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New Lincoln Principal for 2022-2023

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New Lincoln Principal for 2022-2023
Posted on 03/01/2022
This is the image for the news article titled New Lincoln Principal for 2022-2023

Lincoln Middle School will have a new principal for the 2022-2023 school year: Marisa Ayala, an educator with leadership and bilingual teaching experience with the Boston and Chicago public schools.

The Portland Board of Public Education approved the appointment of Ayala at its March 1 meeting. Ayala is currently an assistant principal with the Boston Public Schools. She will officially start in her new position on July 1.

“We are excited to have Marisa join the Portland Public Schools as leader of Lincoln Middle School,” said Superintendent Xavier Botana. “We are Maine’s largest and most diverse school district, and our Portland Promise People goal commits us to attracting and retaining the most talented and diverse group of educators. Marisa is an exceptional trilingual candidate whose work as a teacher and leader has centered diverse students in urban settings. I am enthusiastic about the tremendous value she will add to the work at Lincoln Middle School and to the district’s administrative team as a whole.”

Lincoln Middle School serves more than 450 students, of which more than 40 percent are students of color and about 15 percent are English language learner (ELL) students. After a nationwide search, Ayala was selected from an initial pool of 18 applicants. The selection process included a site-based interview committee with 12 Lincoln staff from a variety of roles and positions; two district administrators; and three parents. The committee also had a focus group made up of a diverse group of six students.

Ayala, who is fluent in Spanish and also speaks French, holds a master’s degree in school leadership from Harvard University and also a masters’ degree in bilingual education and as a reading specialist from National Louis University. She received her bachelor’s degree in early childhood education from DePaul University.

In addition to her current assistant principal position with the Boston Public Schools, Ayala also served as a principal intern with that district. She also worked for the Chicago Public Schools for more than six years, first as a bilingual teacher and then as an ESL/bilingual program coordinator at several schools.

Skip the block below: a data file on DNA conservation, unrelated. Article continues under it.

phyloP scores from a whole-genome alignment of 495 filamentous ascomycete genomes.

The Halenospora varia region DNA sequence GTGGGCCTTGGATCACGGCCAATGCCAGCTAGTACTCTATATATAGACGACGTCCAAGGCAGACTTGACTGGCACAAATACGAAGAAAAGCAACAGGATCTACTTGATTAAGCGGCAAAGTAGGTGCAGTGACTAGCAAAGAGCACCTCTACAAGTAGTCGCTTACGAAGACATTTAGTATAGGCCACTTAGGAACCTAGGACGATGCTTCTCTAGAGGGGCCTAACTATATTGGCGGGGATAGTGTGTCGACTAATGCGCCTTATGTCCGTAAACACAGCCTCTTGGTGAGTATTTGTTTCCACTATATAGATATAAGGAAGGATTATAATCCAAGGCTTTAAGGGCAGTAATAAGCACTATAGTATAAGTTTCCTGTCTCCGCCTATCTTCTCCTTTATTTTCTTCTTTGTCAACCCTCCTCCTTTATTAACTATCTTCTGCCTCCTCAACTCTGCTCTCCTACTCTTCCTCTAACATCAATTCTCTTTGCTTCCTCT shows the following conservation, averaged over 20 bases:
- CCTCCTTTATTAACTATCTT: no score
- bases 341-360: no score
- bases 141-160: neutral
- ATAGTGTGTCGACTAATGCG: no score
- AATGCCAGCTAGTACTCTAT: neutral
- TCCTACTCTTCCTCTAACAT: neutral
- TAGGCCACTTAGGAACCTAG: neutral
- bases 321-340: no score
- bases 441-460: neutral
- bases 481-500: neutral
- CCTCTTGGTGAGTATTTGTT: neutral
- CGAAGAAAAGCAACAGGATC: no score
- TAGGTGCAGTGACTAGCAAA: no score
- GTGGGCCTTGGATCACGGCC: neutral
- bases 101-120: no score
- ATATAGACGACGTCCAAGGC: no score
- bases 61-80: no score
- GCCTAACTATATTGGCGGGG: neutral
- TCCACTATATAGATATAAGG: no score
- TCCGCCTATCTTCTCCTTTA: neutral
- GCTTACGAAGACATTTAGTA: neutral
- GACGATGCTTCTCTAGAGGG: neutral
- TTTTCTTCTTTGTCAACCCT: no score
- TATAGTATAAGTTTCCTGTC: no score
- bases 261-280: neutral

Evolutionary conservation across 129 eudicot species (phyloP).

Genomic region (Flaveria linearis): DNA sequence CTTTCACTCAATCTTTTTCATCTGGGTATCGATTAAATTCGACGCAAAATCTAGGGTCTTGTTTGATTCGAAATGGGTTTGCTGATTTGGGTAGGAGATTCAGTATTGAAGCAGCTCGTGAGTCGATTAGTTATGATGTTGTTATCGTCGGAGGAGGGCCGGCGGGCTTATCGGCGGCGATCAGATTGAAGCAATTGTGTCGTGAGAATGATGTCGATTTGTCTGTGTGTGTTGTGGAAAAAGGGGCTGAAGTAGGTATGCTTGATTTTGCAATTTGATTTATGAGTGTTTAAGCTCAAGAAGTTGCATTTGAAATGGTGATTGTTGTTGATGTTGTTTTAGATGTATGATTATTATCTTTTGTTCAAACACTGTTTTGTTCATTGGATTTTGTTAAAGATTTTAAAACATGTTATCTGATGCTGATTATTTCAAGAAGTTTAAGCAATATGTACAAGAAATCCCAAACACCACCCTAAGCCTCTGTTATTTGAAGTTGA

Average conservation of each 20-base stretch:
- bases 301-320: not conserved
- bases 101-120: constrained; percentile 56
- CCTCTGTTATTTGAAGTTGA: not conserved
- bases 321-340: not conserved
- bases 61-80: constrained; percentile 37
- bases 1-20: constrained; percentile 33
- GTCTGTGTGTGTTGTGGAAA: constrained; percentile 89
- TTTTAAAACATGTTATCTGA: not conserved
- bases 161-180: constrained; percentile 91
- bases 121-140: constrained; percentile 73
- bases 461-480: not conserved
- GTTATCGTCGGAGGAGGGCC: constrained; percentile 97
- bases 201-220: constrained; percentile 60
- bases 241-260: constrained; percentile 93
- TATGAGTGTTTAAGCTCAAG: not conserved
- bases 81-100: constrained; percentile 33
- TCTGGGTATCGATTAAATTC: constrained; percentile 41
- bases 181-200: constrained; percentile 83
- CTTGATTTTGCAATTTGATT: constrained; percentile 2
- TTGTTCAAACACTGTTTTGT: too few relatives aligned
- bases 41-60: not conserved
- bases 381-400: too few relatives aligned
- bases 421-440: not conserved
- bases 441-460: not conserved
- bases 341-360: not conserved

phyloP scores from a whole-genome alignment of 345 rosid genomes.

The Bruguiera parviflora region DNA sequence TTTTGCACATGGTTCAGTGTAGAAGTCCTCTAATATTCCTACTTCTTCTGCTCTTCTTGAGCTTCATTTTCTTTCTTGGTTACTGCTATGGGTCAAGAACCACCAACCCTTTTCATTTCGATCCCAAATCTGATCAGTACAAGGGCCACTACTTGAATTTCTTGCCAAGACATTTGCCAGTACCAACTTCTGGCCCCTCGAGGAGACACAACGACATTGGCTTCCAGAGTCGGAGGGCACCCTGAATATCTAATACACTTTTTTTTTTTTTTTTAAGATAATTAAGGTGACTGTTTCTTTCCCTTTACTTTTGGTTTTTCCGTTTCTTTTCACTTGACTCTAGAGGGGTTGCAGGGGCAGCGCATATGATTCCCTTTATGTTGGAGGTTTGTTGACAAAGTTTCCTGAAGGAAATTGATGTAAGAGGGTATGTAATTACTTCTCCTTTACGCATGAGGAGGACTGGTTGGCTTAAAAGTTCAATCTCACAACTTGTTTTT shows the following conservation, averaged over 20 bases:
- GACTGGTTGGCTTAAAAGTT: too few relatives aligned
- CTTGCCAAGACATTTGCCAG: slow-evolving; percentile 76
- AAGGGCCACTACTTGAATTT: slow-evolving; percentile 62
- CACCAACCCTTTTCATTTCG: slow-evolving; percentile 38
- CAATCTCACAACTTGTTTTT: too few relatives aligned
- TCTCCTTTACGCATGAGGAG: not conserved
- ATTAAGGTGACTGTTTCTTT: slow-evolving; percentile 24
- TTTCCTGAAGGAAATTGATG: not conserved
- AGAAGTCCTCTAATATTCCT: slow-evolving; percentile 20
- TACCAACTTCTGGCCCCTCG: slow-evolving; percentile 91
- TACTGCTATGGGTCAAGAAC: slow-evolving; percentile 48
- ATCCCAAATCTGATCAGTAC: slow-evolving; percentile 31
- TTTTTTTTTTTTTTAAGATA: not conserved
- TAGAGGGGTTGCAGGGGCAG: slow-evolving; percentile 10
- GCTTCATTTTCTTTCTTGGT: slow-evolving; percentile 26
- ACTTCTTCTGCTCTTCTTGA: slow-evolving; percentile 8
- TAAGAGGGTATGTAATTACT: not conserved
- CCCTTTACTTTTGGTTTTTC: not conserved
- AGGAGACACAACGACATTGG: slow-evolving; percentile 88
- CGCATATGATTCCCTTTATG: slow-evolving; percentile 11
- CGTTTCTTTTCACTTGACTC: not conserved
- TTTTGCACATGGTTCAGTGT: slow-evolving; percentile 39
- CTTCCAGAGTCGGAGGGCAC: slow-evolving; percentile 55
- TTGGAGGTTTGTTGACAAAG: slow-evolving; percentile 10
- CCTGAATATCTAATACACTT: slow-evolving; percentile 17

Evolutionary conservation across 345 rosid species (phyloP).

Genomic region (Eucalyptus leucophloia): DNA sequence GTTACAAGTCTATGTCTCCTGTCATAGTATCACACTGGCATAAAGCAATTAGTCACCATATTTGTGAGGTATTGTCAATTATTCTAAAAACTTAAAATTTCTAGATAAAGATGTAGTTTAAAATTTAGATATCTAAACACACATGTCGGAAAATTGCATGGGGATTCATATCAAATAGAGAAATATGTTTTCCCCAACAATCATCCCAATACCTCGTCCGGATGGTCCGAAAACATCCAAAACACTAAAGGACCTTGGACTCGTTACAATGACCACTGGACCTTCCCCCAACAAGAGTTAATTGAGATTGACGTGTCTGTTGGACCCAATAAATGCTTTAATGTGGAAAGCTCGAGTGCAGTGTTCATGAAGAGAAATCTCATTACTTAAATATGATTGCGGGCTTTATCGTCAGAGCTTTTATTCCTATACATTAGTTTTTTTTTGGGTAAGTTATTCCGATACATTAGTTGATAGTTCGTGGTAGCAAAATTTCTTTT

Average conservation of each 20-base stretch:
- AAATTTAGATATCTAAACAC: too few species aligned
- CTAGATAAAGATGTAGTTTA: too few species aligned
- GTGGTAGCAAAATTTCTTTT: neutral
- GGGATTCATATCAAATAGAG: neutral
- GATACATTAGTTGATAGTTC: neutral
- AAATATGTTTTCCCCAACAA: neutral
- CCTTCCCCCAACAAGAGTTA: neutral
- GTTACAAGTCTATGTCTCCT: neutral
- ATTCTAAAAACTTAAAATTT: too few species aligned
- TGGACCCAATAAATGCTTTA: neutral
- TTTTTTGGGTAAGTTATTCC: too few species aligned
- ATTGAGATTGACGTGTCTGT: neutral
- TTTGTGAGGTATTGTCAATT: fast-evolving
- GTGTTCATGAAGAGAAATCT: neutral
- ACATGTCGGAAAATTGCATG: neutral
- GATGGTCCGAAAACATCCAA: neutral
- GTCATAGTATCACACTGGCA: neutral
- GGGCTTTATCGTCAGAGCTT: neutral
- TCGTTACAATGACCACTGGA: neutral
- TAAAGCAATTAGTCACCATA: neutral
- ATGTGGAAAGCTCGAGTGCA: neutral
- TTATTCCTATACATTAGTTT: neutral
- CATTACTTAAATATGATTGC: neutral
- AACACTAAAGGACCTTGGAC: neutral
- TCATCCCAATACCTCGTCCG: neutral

Ayala explained how her background and experience have shaped her as an educator.

“I was born and raised in Chicago and have attended, taught, and led at Chicago Public Schools, which I am fiercely proud of. I come from a family of immigrants, from a collection of underserved neighborhoods, and multiple languages. My experiences both within the school system and outside of it are what has shaped who I am as an educator and who I am as a leader,” Ayala said. “First and foremost, is my belief in equity and anti-racist practices. I believe that all children can learn as long as we are providing the appropriate and necessary support while shaping an environment that is healing, revitalizing, and that is the catalyst for their growth. I also highly believe in educators and am committed to fostering a space where we all feel free to own our learning and take risks in order to provide the most holistic education for our students and the most supportive environment for our families and communities.”

Botana thanked Robyn Bailey, who was Lincoln’s assistant principal before stepping into the role of interim principal when school started this past fall, for her service during the 2021-2022 school year. She is being recommended to the Board to resume her former position as Lincoln’s assistant principal for the 2022-2023 school year. Botana also recognized Kathie Marquis-Girard for her support this year as interim assistant principal.

The Portland Public Schools is Maine’s largest school district, with approximately 6,500 students, and is also the most diverse. About one-third of the district’s students come from homes where languages other than English are spoken—a total of more than 60 languages. 52 percent of the district’s students are white and 48 percent are students of color. Approximately half of PPS students qualify for free or reduced-price school meals.